Sunday, May 7, 2017

Rocky Springs, Mississippi

Rocky Springs, Mississippi was once a large town along the Natchez Trace. Today, only the church built in 1837 pictured below remains.
Rocky Springs Methodist Church (built 1837)
Small statue in front of the church

At one time 2,600 people lived here. Built from a watering hole and a rocky outcropping that gave the town it's name, slowly died off in the early 1900's thanks to a pandemic and then boil weevil infestation of cotton crops.

Even the cemetery is grown up.
Rocky Springs Cemetery (behind or north of the church)

For more information on Rocky Springs' history.

For more information on The Natchez Trace (National Parks Service)

Sunday, April 16, 2017

American Bullfrog

An American Bullfrog sits in a creek pool on Crowley's Ridge in northeast Arkansas.

Sunday, March 26, 2017

This green lizard (carolina anole) hanging out on the warm bricks. He really stood out with his green color. He jumped into a bush and gave me a smile for the camera. :)

Here's some information I found on Wikipedia on carolina anoles:

Wednesday, March 22, 2017

Jackson, MS St. Patrick's Day Parade

Here are some sights and sounds of the 2017 Jackson St. Patrick's Day Parade. These pictures and videos are from the beginning of the parade at the corner of Court and State Streets. 

Sunday, March 12, 2017

Arkansas Snow in March

About an inch and a half of snow fell March 11th in northeast Arkansas. Some pictures from Poinsett County.

Sunday, November 27, 2016

Wild Turkey Hens along Arkansas' Crowleys Ridge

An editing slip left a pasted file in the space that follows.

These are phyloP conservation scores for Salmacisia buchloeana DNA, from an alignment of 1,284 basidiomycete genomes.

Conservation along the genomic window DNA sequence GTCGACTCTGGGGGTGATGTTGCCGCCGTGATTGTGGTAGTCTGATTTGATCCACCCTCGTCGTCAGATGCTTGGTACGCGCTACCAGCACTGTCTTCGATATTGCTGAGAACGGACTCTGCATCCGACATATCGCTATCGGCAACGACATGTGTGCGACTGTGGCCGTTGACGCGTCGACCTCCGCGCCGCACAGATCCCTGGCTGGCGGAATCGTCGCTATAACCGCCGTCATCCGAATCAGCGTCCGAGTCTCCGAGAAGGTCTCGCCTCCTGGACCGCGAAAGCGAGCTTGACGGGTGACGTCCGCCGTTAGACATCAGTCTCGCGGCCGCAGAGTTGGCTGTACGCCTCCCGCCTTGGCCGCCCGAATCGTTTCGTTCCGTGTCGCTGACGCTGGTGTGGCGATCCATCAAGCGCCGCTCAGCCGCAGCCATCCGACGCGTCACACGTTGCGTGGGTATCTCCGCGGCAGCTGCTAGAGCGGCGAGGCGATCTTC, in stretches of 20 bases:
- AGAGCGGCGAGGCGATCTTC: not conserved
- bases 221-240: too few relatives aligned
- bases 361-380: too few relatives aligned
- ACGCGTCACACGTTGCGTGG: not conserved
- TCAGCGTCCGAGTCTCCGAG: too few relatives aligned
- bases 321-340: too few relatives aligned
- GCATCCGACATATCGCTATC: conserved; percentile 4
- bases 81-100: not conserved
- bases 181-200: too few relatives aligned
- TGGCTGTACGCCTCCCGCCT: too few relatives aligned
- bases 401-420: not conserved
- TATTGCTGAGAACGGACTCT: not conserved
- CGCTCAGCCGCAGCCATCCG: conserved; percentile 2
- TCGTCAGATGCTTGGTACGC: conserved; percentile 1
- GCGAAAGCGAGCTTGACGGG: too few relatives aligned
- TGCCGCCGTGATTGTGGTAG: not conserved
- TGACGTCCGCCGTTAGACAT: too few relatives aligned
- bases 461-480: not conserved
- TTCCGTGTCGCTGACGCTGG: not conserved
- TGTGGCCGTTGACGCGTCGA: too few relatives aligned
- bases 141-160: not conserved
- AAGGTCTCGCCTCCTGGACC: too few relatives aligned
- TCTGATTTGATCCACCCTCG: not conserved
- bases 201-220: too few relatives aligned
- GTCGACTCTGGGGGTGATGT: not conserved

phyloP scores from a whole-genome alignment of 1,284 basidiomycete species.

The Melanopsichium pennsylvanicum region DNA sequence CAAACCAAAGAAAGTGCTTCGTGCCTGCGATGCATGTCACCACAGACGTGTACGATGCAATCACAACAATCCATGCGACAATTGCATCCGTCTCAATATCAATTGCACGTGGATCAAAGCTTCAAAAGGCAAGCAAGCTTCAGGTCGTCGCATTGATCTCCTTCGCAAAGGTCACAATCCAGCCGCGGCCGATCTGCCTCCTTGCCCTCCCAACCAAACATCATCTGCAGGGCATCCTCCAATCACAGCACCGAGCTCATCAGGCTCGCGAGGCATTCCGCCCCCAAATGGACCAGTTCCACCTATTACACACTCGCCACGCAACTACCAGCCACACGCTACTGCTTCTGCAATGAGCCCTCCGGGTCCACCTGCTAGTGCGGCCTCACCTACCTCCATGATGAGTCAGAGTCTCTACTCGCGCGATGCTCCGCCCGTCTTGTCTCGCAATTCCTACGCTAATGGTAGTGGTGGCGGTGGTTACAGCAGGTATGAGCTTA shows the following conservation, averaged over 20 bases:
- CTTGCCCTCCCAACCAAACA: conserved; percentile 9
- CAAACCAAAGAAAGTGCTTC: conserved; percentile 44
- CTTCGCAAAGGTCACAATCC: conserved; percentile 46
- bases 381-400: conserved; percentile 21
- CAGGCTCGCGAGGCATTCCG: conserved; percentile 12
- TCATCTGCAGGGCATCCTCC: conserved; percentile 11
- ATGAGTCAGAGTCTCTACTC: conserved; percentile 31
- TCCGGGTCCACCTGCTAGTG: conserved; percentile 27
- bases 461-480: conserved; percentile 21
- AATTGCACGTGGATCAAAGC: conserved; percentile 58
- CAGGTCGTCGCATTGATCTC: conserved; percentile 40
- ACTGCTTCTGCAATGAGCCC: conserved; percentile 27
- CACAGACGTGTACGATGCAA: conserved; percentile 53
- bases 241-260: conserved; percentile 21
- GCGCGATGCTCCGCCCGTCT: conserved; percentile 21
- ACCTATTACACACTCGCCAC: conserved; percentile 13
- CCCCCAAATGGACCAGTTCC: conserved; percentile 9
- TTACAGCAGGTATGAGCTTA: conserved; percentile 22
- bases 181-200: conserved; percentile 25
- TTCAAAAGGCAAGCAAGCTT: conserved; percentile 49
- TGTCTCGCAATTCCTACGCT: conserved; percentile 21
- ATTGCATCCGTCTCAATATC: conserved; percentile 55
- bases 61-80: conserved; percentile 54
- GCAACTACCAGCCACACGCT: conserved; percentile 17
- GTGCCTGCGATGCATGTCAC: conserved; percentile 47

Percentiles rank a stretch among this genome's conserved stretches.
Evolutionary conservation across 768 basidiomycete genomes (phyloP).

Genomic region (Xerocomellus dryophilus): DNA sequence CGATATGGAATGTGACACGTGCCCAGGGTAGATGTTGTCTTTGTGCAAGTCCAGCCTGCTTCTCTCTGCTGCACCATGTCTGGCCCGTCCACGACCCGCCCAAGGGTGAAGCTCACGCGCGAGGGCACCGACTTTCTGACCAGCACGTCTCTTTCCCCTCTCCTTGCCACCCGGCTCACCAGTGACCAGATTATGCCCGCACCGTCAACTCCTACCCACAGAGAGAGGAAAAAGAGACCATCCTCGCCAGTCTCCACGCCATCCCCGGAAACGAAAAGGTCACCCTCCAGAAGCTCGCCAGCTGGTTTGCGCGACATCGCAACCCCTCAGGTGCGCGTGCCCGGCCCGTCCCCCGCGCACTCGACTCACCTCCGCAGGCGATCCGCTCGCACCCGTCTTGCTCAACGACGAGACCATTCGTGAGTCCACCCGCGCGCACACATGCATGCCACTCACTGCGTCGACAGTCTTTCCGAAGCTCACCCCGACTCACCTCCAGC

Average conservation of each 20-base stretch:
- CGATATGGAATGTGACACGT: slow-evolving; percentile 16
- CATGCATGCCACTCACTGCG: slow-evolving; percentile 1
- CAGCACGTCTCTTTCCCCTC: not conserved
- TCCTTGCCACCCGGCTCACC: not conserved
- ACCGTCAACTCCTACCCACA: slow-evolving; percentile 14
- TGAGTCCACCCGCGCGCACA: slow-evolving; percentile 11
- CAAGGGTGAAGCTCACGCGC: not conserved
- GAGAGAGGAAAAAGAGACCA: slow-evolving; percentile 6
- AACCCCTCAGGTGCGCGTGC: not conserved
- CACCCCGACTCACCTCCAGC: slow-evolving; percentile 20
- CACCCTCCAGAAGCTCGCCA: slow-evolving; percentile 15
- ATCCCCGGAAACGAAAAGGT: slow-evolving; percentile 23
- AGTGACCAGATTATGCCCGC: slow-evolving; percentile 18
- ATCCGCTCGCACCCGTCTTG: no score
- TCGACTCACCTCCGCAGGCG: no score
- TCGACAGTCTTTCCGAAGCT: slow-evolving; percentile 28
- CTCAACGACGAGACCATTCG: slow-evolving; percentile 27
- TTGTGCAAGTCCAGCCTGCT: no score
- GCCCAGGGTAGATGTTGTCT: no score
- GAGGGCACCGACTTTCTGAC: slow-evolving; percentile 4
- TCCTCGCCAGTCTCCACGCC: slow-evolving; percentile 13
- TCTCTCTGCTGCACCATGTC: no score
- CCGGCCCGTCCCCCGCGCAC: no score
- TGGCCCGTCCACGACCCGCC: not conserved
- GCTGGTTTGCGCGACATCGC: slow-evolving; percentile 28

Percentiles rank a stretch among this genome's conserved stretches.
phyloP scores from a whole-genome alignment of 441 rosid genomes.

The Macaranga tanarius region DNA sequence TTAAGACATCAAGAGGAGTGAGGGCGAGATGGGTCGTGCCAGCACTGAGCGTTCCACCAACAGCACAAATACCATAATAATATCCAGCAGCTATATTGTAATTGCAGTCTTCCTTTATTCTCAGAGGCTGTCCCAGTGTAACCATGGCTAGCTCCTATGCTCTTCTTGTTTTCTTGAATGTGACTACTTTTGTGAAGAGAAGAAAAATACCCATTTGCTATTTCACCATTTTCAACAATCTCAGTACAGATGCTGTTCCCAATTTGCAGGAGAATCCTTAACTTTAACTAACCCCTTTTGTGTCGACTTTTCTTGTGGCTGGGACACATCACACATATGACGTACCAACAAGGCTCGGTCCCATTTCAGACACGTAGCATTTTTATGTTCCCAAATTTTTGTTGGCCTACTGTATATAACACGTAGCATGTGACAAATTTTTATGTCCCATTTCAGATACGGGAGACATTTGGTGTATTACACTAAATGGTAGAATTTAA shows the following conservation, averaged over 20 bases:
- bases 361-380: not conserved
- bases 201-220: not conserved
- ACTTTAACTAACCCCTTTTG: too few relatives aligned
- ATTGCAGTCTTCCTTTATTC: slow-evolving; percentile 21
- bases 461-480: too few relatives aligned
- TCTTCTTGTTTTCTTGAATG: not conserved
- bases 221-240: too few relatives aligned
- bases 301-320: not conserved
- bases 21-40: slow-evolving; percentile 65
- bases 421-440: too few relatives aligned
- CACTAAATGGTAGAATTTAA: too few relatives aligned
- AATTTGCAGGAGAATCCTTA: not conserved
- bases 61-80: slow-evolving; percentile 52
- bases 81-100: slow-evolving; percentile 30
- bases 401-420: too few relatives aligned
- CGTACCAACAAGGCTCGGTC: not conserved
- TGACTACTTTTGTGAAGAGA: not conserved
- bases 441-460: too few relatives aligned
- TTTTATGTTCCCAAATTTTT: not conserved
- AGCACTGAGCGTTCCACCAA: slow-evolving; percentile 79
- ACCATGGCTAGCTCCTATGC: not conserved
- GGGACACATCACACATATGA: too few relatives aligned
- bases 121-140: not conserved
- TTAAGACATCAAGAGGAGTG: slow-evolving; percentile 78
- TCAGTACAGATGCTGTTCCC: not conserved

On Thanksgiving weekend you'd expect to find live turkeys looking for a place to hide or find themselves on the dinner plate. It was the turkeys, however, looking for a meal when I walked up on them along the tall trees in a patch of woods on Crowley's Ridge. I'm not giving the exact location because wild turkeys are becoming more scarce in east Arkansas because of few wooded natural areas.

Big Bird(s) Encounter
I heard them when I turned off the ATV. At first I thought it was a deer walking through the woods. I soon realized it was a big bird raking leaves. I was about 150 feet away. I quietly stepped off and began walking towards them. Once I approached, they stopped, looked at me and started inching towards me. They seemed to be scouring the ground for something to eat. They walked within 25 feet or so of me.

There was enough time to stop and take a nearly one minute video of our encounter.

Wild Turkeys Face Uncertain Future

The eastern wild turkey population remains somewhat unstable in Arkansas and the future of turkey hunting remains unknown. According to the Arkansas Game and Fish Commission, the turkey population in 2016 is down from 2015 even after a successful hunting season. What makes my wild turkey encounter more interesting is that the population for these birds in many east Arkansas counties can be counted in the hundreds or less.

These birds didn't seem to mind me being there. In fact, they almost seemed domesticated as I approached in my bright red shirt and hat. I spoke to a neighbor of the property and he told me he and others have been watching these hens and a flock of gobblers. He was also very protective of them knowing the unstable population.

To learn more about Arkansas' wild turkeys:

Arkansas Turkey Forecast 2016 (From AGFC)
Strategic Wild Turkey Management Program (From AGFC) (Opens .pdf)